- (1672-1719)Poet, essayist and statesman, was the s. of Lancelot Addison, Dean of Lichfield. B. near Amesbury, Wilts., A. went to the Charterhouse where he made the acquaintance of Steele (q.v.), and then at the age of fifteen to Oxford where he had a distinguished career, being specially noted for his Latin verse. Intended at first for the Church, various circumstances combined to lead him towards literature and politics. His first attempts in English verse took the form of complimentary addresses, and were so successful as to obtain for him the friendship and interest of Dryden, and of Lord Somers, by whose means he received, in 1699, a pension of £300 to enable him to travel on the continent with a view to diplomatic employment. He visited Italy, whence he addressed his Epistle to his friend Halifax. Hearing of the death of William III., an event which lost him his pension, he returned to England in the end of 1703. For a short time his circumstances were somewhat straitened, but the battle of Blenheim in 1704 gave him a fresh opportunity of distinguishing himself. The government wished the event commemorated by a poem; A. was commissioned to write this, and produced The Campaign, which gave such satisfaction that he was forthwith appointed a Commissioner of Appeals. His next literary venture was an account of his travels in Italy, which was followed by the opera of Rosamund. In 1705, the Whigs having obtained the ascendency, A. was made Under-Secretary of State and accompanied Halifax on a mission to Hanover, and in 1708 was appointed Chief Secretary for Ireland and Keeper of the Records of that country. It was at this period that A. found his true vocation and laid the foundations of his real fame. In 1709 Steele began to bring out the Tatler, to which A. became almost immediately a contributor: thereafter he (with Steele) started the Spectator, the first number of which appeared on March 1, 1711. This paper, which at first appeared daily, was kept up (with a break of about a year and a half when the Guardian took its place) until Dec. 20, 1714. In 1713 the drama of Cato appeared, and was received with acclamation by both Whigs and Tories, and was followed by the comedy of the Drummer. His last undertaking was The Freeholder, a party paper (1715-16). The later events in the life of A., viz., his marriage in 1716 to the Dowager Countess of Warwick, to whose son he had been tutor and his promotion to be Secretary of State did not contribute to his happiness. His wife appears to have been arrogant and imperious; his step-son the Earl was a rake and unfriendly to him; while in his public capacity his invincible shyness made him of little use in Parliament. He resigned his office in 1718, and, after a period of ill-health, d. at Holland House, June 17, 1719, in his 48th year. Besides the works above mentioned, he wrote a Dialogue on Medals, and left unfinished a work on the Evidences of Christianity. The character of A., if somewhat cool and unimpassioned, was pure, magnanimous, and kind. The charm of his manners and conversation made him one of the most popular and admired men of his day; and while he laid his friends under obligations for substantial favours, he showed the greatest forbearance towards his few enemies. His style in his essays is remarkable for its ease, clearness, and grace, and for an inimitable and sunny humour which never soils and never hurts. The motive power of these writings has been called "an enthusiasm for conduct." Their effect was to raise the whole standard of manners and expression both in life and in literature. The only flaw in his character was a tendency to convivial excess, which must be judged in view of the laxer manners of his time. When allowance has been made for this, he remains one of the most admirable characters and writers in English literature.SUMMARYB. Amesbury, ed. Charterhouse and Oxford; received travelling pension, 1699; Campaign (1704) leads to political office; goes to Ireland, 1708; assists Steele in Tatler, 1709; Spectator started, 1711; marries Lady Warwick, 1716; Secretary of State, 1716-18; d. 1719.Lives in Biographica Britannica, Dict of Nat. Biog., Johnson's Lives of Poets, and by Lucy Aikin, Macaulay's Essay, Drake's Essays Illustrative of Tatler, Guardian, and Spectator; Pope's and Swift's Correspondence, etc.The best edition of the books is that in Bohn's British Classics (6 vols., 1856); others are Tickell's (4 vols., 1721); Baskerville edit. (4 vols., 1761); Hurd's (6 vols., 1811); Greene's (1856); Dent's Spectator (1907).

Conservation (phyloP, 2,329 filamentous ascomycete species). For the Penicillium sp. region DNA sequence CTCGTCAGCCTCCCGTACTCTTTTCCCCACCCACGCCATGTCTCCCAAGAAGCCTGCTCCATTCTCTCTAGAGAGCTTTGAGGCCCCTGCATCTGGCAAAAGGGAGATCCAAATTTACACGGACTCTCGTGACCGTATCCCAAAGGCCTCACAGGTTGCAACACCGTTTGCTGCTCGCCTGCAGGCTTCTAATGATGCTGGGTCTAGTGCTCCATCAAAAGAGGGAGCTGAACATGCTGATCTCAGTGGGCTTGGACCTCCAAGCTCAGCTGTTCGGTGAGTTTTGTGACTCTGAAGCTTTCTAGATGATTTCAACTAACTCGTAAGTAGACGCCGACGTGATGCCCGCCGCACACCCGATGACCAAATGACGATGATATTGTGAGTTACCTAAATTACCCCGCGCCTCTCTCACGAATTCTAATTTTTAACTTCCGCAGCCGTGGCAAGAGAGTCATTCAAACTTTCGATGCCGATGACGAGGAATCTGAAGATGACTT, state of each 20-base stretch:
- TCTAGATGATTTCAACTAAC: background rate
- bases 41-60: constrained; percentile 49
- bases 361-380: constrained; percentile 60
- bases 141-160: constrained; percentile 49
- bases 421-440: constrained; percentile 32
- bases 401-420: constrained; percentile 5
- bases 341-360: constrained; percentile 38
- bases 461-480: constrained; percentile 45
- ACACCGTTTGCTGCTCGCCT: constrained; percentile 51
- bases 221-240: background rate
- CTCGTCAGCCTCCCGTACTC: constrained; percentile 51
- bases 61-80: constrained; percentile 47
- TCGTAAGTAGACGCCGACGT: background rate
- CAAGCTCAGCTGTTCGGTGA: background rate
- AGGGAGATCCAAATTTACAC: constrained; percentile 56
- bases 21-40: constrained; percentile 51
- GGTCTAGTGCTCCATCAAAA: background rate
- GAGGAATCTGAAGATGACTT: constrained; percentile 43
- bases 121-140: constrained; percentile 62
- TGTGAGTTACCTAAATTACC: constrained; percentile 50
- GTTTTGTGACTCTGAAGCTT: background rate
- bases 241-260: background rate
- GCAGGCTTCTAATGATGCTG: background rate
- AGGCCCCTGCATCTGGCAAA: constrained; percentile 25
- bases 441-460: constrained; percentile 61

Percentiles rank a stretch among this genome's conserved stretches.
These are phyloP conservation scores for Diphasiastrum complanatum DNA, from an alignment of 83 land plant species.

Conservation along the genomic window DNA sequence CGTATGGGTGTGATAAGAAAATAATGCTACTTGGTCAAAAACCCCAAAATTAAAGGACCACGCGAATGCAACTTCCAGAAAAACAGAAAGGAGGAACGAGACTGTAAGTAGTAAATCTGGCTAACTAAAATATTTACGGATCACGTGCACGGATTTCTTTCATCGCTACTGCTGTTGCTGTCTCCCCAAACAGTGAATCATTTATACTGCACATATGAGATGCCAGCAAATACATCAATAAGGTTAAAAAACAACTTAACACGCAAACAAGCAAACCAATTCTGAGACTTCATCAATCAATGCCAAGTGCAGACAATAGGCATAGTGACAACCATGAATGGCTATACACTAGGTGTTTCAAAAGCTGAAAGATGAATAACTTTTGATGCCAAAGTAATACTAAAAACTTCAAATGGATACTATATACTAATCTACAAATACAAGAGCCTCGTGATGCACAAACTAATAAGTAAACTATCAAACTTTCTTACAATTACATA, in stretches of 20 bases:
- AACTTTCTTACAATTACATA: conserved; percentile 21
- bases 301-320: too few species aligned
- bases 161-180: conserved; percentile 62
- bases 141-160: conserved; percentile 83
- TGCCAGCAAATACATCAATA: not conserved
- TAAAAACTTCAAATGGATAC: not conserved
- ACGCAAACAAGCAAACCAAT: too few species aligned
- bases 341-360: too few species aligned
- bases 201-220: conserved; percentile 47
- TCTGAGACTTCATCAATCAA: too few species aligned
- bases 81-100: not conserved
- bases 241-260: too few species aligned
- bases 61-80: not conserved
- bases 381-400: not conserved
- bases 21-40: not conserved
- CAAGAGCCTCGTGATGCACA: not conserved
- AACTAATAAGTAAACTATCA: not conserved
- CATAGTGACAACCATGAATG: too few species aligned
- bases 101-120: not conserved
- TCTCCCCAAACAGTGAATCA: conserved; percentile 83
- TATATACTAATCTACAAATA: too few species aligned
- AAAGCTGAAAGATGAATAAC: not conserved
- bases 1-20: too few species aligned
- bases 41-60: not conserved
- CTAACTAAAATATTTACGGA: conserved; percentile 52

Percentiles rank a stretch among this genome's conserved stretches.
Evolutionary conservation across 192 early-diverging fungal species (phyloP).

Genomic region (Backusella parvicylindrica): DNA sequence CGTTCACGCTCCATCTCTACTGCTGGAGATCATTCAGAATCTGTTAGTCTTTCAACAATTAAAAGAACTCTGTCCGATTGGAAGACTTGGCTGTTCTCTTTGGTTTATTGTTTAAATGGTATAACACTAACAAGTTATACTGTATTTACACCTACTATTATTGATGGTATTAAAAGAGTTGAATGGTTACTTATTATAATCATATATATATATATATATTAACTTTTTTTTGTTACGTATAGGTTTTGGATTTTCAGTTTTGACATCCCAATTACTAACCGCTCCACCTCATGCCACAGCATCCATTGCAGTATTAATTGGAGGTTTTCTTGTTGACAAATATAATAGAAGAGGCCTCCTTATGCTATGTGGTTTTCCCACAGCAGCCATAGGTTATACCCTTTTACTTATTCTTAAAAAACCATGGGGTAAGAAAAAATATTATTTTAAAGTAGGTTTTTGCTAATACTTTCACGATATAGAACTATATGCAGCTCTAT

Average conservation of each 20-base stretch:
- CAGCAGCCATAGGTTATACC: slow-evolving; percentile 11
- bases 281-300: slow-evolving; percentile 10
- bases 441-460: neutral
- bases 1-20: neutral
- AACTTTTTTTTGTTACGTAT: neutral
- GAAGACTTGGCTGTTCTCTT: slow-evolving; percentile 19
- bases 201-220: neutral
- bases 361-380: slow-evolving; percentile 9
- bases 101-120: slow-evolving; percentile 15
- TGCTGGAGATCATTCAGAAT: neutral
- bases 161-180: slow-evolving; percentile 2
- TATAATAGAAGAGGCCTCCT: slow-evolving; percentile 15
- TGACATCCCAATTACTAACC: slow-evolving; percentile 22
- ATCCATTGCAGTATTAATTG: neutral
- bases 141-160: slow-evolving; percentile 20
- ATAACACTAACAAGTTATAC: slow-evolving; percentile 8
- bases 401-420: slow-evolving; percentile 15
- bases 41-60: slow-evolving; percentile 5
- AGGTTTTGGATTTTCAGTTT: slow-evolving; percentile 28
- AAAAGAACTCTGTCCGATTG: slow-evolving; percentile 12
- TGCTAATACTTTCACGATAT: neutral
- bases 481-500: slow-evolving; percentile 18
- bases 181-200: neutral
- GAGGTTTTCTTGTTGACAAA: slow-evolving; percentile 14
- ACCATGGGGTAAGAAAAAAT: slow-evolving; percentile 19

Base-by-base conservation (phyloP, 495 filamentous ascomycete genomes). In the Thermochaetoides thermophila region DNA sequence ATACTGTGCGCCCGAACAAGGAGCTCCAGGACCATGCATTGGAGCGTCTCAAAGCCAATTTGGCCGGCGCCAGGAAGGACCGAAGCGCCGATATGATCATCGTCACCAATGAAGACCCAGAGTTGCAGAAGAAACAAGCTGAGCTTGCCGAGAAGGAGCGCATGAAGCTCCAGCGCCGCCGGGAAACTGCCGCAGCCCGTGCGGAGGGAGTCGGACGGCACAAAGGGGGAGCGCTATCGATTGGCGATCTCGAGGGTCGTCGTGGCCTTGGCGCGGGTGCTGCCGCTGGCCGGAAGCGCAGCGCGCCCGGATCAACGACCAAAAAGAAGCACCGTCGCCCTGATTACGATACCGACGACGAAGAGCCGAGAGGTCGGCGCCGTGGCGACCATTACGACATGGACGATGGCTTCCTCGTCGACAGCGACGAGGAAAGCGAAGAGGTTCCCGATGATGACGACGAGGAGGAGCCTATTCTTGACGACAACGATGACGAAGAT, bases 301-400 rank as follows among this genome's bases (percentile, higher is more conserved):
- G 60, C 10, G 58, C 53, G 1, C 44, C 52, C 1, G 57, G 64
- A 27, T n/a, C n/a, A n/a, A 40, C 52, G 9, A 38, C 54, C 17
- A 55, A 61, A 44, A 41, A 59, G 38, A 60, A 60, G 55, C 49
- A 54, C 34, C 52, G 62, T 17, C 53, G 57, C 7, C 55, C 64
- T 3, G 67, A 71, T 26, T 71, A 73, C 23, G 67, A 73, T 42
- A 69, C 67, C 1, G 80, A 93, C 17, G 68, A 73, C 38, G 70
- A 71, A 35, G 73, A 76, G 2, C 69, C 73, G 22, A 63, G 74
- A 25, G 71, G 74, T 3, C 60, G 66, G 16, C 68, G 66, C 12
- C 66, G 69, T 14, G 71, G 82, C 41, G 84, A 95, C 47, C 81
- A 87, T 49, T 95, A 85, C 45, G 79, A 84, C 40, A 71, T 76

Short biographical dictionary of English literature . John W. Cousin. 2011.